Hairpin turn

Hairpin turn

A hairpin turn (also hairpin bend, hairpin corner, etc.), named for its resemblance to a hairpin/bobby pin, is a bend in a road with a very acute inner angle, making it necessary for an oncoming vehicle to turn almost 180º to continue on the road. Such turns in ramps and trails may be called switchbacks in American English, by analogy with switchback railways. In British English 'switchback' is more likely to refer to a heavily undulating road—a use extended from the rollercoaster and the "other" type of switchback railway.

Hairpin turns are often built when a route climbs up or down a steep slope, so that it can travel mostly across the slope with only moderate steepness, and are often arrayed in a zigzag pattern. Highways with repeating hairpin turns allow easier, safer ascents and descents of mountainous terrain than a direct, steep climb and descent, at the price of greater distances of travel. Highways of this style are also generally less costly to build and maintain than highways with tunnels.

On occasion, the road may loop completely, using a tunnel or bridge to cross itself (example on Reunion Island: coord|21|10|52|S|55|27|17|E).

In trail building, an alternative to switchbacks is the stairway.

Roads with hairpin turns

Some roads with switchbacks (hairpin turns) include:


* Alpe d'Huez in the French Alps, famous for its 21 hairpin bends
* Stelvio Pass with its 48 "Spitzkehren" on the northern ramp is one of the most famous
* In rallying, the cars slide sideways around hairpins in spectacular style, e.g. at the Col de Turini of the Rallye Automobile Monte Carlo
* Hillclimbing is a special kind of automobile racing mainly held of mountains roads with hairpins, which keeps average speeds lower than on tracks
* In bicycle racing, climbs up mountains roads with many U-turns are considered the most difficult, and often feature in Tour de France, Giro d'Italia, Tour de Suisse and also Vuelta a España
* The roads above Monaco, on the foothills of the Alps; also seen in Hitchcock's "To Catch a Thief"
* The road up from Lysefjord is famous for its 27 hairpin bends
* The Trollstigen road from Åndalsnes to Valldal is famous for its 11 characteristic bends
* The Geiranger road from the famous Geirangerfjord to the mountain pass won the gold on the world exhibition, Paris 1900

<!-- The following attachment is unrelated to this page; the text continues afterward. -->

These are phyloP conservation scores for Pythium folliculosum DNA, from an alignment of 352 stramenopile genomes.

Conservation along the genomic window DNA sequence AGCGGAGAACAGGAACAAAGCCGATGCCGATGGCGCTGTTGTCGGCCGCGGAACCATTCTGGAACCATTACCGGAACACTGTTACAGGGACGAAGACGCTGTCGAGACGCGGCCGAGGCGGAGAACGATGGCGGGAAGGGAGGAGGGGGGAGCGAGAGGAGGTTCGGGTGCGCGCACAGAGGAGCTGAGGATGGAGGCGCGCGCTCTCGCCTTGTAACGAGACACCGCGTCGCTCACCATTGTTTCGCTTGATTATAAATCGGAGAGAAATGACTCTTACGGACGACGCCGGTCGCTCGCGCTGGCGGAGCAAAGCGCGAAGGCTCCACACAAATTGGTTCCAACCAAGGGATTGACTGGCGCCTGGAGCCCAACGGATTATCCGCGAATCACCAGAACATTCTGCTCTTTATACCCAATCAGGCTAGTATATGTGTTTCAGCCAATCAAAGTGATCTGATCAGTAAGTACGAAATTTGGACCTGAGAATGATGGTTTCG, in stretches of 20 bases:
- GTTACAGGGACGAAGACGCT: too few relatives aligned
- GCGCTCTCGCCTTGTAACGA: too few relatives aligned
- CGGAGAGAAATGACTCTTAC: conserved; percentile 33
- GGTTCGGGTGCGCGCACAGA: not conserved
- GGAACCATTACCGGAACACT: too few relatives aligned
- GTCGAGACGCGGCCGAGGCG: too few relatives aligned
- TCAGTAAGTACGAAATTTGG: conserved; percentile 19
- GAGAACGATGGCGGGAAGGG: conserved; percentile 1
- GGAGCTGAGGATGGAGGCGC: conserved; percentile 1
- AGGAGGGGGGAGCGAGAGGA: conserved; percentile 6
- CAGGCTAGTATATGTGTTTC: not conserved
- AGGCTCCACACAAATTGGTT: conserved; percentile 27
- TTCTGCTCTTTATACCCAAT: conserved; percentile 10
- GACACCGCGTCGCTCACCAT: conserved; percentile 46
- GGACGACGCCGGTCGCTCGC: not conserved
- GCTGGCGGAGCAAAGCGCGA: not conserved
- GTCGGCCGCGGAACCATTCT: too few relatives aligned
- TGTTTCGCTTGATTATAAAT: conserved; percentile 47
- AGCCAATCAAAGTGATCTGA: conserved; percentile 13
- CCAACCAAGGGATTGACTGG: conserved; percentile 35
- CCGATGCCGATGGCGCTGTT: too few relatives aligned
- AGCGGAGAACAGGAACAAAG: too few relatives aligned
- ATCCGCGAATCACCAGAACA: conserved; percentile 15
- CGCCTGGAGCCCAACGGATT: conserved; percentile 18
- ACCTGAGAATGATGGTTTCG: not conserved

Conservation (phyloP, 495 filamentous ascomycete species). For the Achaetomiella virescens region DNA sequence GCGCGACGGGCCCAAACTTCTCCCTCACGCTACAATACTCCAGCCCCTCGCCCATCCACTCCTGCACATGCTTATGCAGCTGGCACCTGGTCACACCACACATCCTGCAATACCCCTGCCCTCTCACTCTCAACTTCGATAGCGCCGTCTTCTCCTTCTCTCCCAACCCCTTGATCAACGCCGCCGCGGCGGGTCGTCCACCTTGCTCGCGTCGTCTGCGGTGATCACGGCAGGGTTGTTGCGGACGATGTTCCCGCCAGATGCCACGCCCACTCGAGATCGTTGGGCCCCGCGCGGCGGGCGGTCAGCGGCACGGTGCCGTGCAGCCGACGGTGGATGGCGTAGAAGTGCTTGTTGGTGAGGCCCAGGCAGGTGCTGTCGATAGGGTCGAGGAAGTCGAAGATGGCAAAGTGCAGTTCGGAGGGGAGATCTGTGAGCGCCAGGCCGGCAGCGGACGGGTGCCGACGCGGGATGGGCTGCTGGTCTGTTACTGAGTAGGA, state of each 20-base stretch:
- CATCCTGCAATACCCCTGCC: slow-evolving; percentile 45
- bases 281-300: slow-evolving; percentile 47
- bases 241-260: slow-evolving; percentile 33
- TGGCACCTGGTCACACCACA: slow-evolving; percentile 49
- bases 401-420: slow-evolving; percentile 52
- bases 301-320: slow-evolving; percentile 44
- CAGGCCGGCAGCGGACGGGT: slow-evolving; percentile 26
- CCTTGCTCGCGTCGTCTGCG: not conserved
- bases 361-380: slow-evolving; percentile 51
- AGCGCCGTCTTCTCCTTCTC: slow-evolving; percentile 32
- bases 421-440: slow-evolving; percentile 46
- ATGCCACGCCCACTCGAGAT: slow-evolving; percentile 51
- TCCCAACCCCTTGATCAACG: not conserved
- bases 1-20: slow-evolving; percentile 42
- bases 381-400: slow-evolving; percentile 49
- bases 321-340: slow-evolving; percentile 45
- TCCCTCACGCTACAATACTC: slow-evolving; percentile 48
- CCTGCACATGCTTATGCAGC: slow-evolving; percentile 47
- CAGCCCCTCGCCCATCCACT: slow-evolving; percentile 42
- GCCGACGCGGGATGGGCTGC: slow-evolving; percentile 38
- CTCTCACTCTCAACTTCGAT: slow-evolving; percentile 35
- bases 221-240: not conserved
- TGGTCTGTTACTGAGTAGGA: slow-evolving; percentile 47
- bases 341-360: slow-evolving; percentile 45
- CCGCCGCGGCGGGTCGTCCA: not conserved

* City streets:
** Lombard Street (San Francisco)
** Winters Street (Sacramento, California)
* U.S. Highways:
** US 6 through Loveland Pass over the Continental Divide in Colorado.
** US 44/NY 55 in Ulster County, New York.
** US 93 on both the Nevada and Arizona sides of Hoover Dam, though these sections will be bypassed by a new highway alignment and bridge south of the dam, scheduled to open in 2010.
** US 129 around the Tennessee/North Carolina border, 318 curves in 11 miles.
** US 191 (Coronado Trail Scenic Byway) in Arizona between Morenci and Alpine), has a few switchbacks and about 460 curves. [ [ Coronado Trail, Arizona, Driving Tour @ National Geographic Traveler] ]
** US 441 through Great Smoky Mountains National Park on the Tennessee/North Carolina border.
* State Highways:
** AZ 89A as it enters Oak Creek Canyon in Arizona.
** AR 7 in various places in Arkansas
** CA 1 south of Bodega Bay, California; it is shown in Alfred Hitchcock's film "The Birds", is still in use, and looks much as it did during the filming in the early 1960s
** CA 198 on the ascent from the Kaweah River canyon to the Giant Forest area of Sequoia National Park. This portion of CA 198 is known as Generals Highway.
** MA 2 in the Berkshire Mountains
** WA 20 just east of Washington Pass in Okanogan County.
** WA 410 between Cayuse Pass and Chinook Pass in Mount Rainier National Park, eastern Pierce County.
* Other roads:
** Beartooth Highway in Montana and Wyoming
** Blue Ridge Parkway in North Carolina and Virginia
** Cherohala Skyway in Tennessee and North Carolina
** Pali Highway, Hawaii, connecting Windward Oahu with Honolulu/Leeward Oahu
** Though not a particularly tight one, New York's Taconic State Parkway has a hairpin turn in Putnam County, and is signed as an S-curve.
** Historic US 66 (Oatman Highway) between Kingman and Oatman, through Sitgreaves Pass in the Black Mountains, Arizona.


* Mexican Autopista 95D has a famous hairpin turn known as "La Pera" (The Pear), due to its loose resemblance with that fruit's shape.


* The World War II-era Burma Road, constructed over the rugged terrain between the (then) British colony of Burma and China has many hairpin curves to accommodate traffic to supply China, then otherwise isolated by sea and land.
* In Japan, there is the known Nikkō Irohazaka, a 1-way switchback mountain road (of course there are 2 separate roads; up and down), located at Nikko, Tochigi.
* In Macau, a part of the Guia Circuit is a hairpin turn.
* In India, the Gata Loops, a part of the route from Manali to Leh.


* The Mount Hotham Pass on the Great Alpine Road in Victoria has numerous hairpin bends, as do the other roads in the region.


Many venues used for motor racing incorporate hairpin turns in the racecourse even if the terrain is relatively level. In this case the purpose is to provide a greater challenge to the drivers or simply increase the lap length without increasing the area occupied by the track.


If a railway curves back on itself like a hairpin turn, it is called a Horseshoe curve. See Hillclimbing (railway) for other railway ascent methods.


Sections known as hairpins are also found in the slalom discipline of alpine skiing. A hairpin consists of two consecutive vertical or "closed gates" which must be negotiated very quickly. (Three or more consecutive closed gates are known as a flush.)

External links


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